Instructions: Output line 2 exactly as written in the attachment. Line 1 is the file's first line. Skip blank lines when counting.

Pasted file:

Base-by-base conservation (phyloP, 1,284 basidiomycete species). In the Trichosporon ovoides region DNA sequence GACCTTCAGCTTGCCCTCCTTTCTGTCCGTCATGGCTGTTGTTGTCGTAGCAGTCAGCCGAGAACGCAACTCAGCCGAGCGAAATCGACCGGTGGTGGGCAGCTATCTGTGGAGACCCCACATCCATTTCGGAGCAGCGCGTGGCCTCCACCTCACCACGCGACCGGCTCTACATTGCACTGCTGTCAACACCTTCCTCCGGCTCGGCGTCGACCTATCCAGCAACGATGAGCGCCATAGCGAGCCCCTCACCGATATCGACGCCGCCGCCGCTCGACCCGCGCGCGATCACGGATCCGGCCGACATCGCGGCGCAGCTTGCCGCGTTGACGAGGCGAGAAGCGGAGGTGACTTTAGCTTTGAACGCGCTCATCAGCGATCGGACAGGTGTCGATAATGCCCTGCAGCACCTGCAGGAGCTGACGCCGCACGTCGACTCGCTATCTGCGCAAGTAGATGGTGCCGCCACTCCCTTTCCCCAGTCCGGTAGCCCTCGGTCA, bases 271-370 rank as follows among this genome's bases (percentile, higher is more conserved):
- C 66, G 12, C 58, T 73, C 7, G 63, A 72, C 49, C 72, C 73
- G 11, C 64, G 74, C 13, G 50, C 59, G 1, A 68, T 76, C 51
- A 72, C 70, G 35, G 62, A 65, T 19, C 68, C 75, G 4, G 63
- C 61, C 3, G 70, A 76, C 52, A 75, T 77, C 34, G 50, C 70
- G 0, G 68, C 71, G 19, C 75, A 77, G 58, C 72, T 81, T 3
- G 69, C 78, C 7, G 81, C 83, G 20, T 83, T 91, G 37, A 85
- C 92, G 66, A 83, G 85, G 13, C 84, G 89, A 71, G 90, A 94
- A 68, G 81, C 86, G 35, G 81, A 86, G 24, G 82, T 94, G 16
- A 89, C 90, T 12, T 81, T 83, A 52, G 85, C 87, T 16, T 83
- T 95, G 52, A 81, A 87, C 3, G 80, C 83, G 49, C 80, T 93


- C 66, G 12, C 58, T 73, C 7, G 63, A 72, C 49, C 72, C 73